• An orator will read out each graduating student’s name, which will also be featured on individually displayed slides during the ceremony.  
  • Graduates will receive their parchments by mail. 

Adblock test (Why?)



Source link

Continue Reading

Media

Canadiens executive vice-president Jeff Gorton marks new era, meets Montreal media – Globalnews.ca

Published

 on


It’s been the talk of the town among sports fans for the past week: the Montreal Canadiens firing longtime general manager Marc Bergevin and bringing in Jeff Gorton as executive vice-president. The newly appointed VP met with the Montreal media for the first time Friday morning to mark the start of a new era.

The former New York Rangers general manager started by attempting to say a few sentences in French. When finished, he thanked owner Geoff Molson and said, “I hope that was OK.”

Gorton said working for the Habs is a dream. He feels like the Original Six franchise is a good fit, despite the fact that the Massachusetts-born VP grew up cheering for the Boston Bruins.

“You know, the Canadians broke my heart a lot of times. That’s my first memories, like in 1979, probably sticks out as the first one,” he told reporters.

Gorton insisted that he’s just starting out in his new role and he’s still getting a feel for the team. Regardless, the executive vice-president plans to work on player development and wants to add an analytics team.

Read more:

Call of the Wilde — Colorado Avalanche easily handle Montreal Canadiens 4-1

“I do believe in analytics and I think that the way the game has gone, I think it’s a big piece of information that you need to have,” said Gorton.

A big piece missing from his qualifications is that Gorton doesn’t speak French. He said he’s learning — his wife even bought him lessons — and asks for patience.

“I wanted to be great at golf and I still stink. Right? So I will do my best,” he said, chuckling.

Fans seem to support his effort, saying it’s not language that will help the Habs get out of this season’s slump.

“He did some sentences in French this morning, so I think it’s a good step forward,” said fan Patrick Gervais.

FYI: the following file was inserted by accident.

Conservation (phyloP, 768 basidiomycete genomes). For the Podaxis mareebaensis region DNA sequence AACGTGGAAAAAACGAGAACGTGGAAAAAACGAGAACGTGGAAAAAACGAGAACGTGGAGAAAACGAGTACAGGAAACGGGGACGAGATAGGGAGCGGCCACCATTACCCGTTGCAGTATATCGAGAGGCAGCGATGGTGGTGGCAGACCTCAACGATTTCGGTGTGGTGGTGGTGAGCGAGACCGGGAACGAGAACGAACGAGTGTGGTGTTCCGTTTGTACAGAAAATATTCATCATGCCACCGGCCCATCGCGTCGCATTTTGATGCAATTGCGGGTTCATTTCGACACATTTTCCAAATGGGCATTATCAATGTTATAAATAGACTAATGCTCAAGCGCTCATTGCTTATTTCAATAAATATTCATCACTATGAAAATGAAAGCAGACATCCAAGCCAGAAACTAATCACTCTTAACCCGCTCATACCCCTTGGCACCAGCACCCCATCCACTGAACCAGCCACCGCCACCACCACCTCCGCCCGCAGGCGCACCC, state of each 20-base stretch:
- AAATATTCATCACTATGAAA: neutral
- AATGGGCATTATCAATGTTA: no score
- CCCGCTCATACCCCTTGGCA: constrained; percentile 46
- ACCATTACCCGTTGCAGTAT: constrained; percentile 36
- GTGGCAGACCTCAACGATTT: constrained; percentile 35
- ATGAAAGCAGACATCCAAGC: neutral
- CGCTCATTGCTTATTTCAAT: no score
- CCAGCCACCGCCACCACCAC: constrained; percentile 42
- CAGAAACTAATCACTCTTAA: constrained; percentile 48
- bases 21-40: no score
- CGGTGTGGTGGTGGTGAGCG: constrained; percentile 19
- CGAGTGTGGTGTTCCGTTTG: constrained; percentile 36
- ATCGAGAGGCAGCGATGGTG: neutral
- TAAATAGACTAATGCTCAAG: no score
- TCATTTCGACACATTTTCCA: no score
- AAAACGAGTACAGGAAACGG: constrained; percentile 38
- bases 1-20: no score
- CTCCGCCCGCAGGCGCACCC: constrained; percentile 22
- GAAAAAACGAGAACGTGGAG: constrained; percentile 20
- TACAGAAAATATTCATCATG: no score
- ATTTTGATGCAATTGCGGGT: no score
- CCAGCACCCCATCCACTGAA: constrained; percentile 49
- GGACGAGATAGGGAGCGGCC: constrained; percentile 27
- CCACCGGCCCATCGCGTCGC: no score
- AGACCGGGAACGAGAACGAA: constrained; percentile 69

Read more:

Call of the Wilde — The Montreal Canadiens’ future begins to take shape

The team is still looking for a French-speaking general manager to complement Gorton. Former Canadiens goalie Patrick Roy has expressed interest in the position. But Gorton says he has yet to draw up a shortlist, adding that it’s unlikely Bergevin’s successor will be named before Christmas.

“I don’t want to commit to anybody. I don’t want to say no to anybody so people can keep calling me if they like,” he said.

However, Global News hockey analyst Brian Wilde doesn’t expect Roy to get the job.

Instead, he said he thinks Molson and Gorton would like “someone who has a lot of experience in scouting and has some experience as an assistant general manager.”

“I think Mark Madden fits the role in Anaheim,” said Wilde.

Wilde says he liked what he heard from Gorton on Friday. But the executive vice-president kept his cards close so fans will have to wait to see what the Gorton era brings.

“I don’t think we got our answer to whether it’s going to be a full rebuild, and I think we’re going to have to wait just to see how many moves he makes,” said Wilde.

© 2021 Global News, a division of Corus Entertainment Inc.

Adblock test (Why?)



Source link

Continue Reading

Media

Montreal real estate broker fined $1500 for English-language social media ad – CTV News Montreal

Published

 on


MONTREAL —
A Montreal real estate broker has picked up a hefty fine for posting a social media ad in English only.

REMAX Broker Qiang Zhong said he was issued the ticket of $1,500 by the Office québécois de la langue française (OQLF) over the post, which advertised one of his properties.

Zhong said he didn’t mind picking up the bill. “I know the government just wants to promote a French language,” he said. “I don’t have any personal emotion against this stuff.”

The fine came from a violation of Article 52 of Quebec’s French Charter, which states that, “catalogues, brochures, folders, commercial directories and any similar publications must be drawn up in French.”

The OQLF said it became aware of the infraction after a complaint on Oct. 23, 2019.

Zhong said he’s been working as a broker in Montreal for more than a decade after moving here from China, where he’s used to navigating between languages: Mandarin, the official language of Mainlaind China, and Cantonese, which is also common in his home province of Guangdong.

He said he’s still connected with his home communities, and has helped several new Chinese immigrants find homes in Montreal. He said he also encourages newcomers to learn French — the province’s official language.

“Even though I got the bill, I still love Montreal,” he said. “I could get double or triple the money in Toronto in Vancouver, but I want to stay here.”

He also said the ad brought prospective buyers to the REMAX website, which can be viewed in both French and English.

Adblock test (Why?)



Source link

Continue Reading

Media

Watch Live: Canadiens’ Jeff Gorton addresses the media – Sportsnet.ca

Published

 on


Editor’s note: This stream has now ended.

For the first time since assuming the role of executive vice president of hockey operations for the Montreal Canadiens, Jeff Gorton will speak with the media — and his comments can be seen in their entirety right here on Sportsnet, starting at approximately 10:00 a.m. ET.

Gorton took on the role amid seismic changes to the Canadiens’ front office, including the departure of longtime general manager Marc Bergevin, and will be tasked with charting a course back to contention for Montreal, which has followed up a fabled run to the Stanley Cup Final with a troubled first quarter to 2021.

Adblock test (Why?)



Source link

Continue Reading

Trending